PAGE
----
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The International Atomic Energy Agency is reportedly being pushed to lean on Tehran about the issue

The US, UK, France, and Germany want the UN’s International Atomic Energy Agency (IAEA) to pass a resolution declaring it “essential and urgent” for Iran to explain traces of uranium found outside its declared nuclear sites, Reuters reported on Friday, citing a draft of the resolution. The measure, which requires a simple majority to be passed, will be considered during the board’s quarterly meeting on Wednesday. 

The IAEA’s Board of Governors, made up of 35 member states, “decides it is essential and urgent … that Iran act to fulfill its legal obligations and … take the following actions without delay,” the text as seen by Reuters reads. According to the draft, Tehran must provide credible explanations for the traces and “access to location and material the Agency requires, as well as for the taking of samples as deemed appropriate by the Agency.”  

The proposed resolution is said to have been sent to all of the Board of Governors’ members the day after the IAEA released a report summarizing the years-long investigation into the traces, which were found at three undeclared sites in Iran.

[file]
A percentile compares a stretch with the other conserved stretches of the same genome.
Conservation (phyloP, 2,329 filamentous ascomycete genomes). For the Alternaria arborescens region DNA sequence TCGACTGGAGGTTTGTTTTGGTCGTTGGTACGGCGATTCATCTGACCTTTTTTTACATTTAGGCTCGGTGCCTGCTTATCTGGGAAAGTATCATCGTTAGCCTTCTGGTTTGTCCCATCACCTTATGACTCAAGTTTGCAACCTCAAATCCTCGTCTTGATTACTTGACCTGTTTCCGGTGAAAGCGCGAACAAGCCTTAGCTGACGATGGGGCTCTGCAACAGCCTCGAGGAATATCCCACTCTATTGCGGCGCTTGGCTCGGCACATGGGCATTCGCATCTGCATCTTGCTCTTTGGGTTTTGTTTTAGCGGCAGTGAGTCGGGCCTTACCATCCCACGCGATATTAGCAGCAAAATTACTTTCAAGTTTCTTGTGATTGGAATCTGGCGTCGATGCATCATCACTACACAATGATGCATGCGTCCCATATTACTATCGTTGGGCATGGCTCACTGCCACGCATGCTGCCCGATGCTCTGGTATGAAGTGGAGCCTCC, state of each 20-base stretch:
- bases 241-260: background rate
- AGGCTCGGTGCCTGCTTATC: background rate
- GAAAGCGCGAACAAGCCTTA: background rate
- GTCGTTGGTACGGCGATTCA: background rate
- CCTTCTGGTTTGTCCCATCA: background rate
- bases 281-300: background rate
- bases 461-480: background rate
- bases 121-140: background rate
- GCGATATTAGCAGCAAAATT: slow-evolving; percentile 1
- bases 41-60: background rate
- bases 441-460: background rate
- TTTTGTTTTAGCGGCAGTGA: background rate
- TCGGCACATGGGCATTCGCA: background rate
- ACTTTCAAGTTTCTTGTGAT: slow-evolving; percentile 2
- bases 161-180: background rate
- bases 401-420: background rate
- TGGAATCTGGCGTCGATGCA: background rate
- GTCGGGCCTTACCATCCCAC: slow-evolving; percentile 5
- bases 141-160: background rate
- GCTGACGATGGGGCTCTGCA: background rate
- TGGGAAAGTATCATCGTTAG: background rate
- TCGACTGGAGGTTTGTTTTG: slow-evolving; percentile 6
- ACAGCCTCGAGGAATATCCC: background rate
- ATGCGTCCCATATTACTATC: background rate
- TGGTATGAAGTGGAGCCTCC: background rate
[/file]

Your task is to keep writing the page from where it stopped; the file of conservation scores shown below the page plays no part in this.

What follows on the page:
Iran has agreed to meet with IAEA officials in Tehran after Wednesday’s board meeting, though diplomatic sources told Reuters they did not expect anything of substance to come of it. The four countries behind the resolution plan to meet in Paris on Monday to discuss the matter ahead of Wednesday’s meeting.

Tehran has insisted upon the IAEA shutting down its investigation into the nuclear traces as a precondition for reviving the 2015 nuclear agreement that fell apart in 2018 when then-US president Donald Trump withdrew Washington from the deal and the other partners failed to honor their commitments. While Israel has warned for over two decades that the country is on the verge of building a nuclear bomb, Iran insists it only wants the technology for peaceful purposes.

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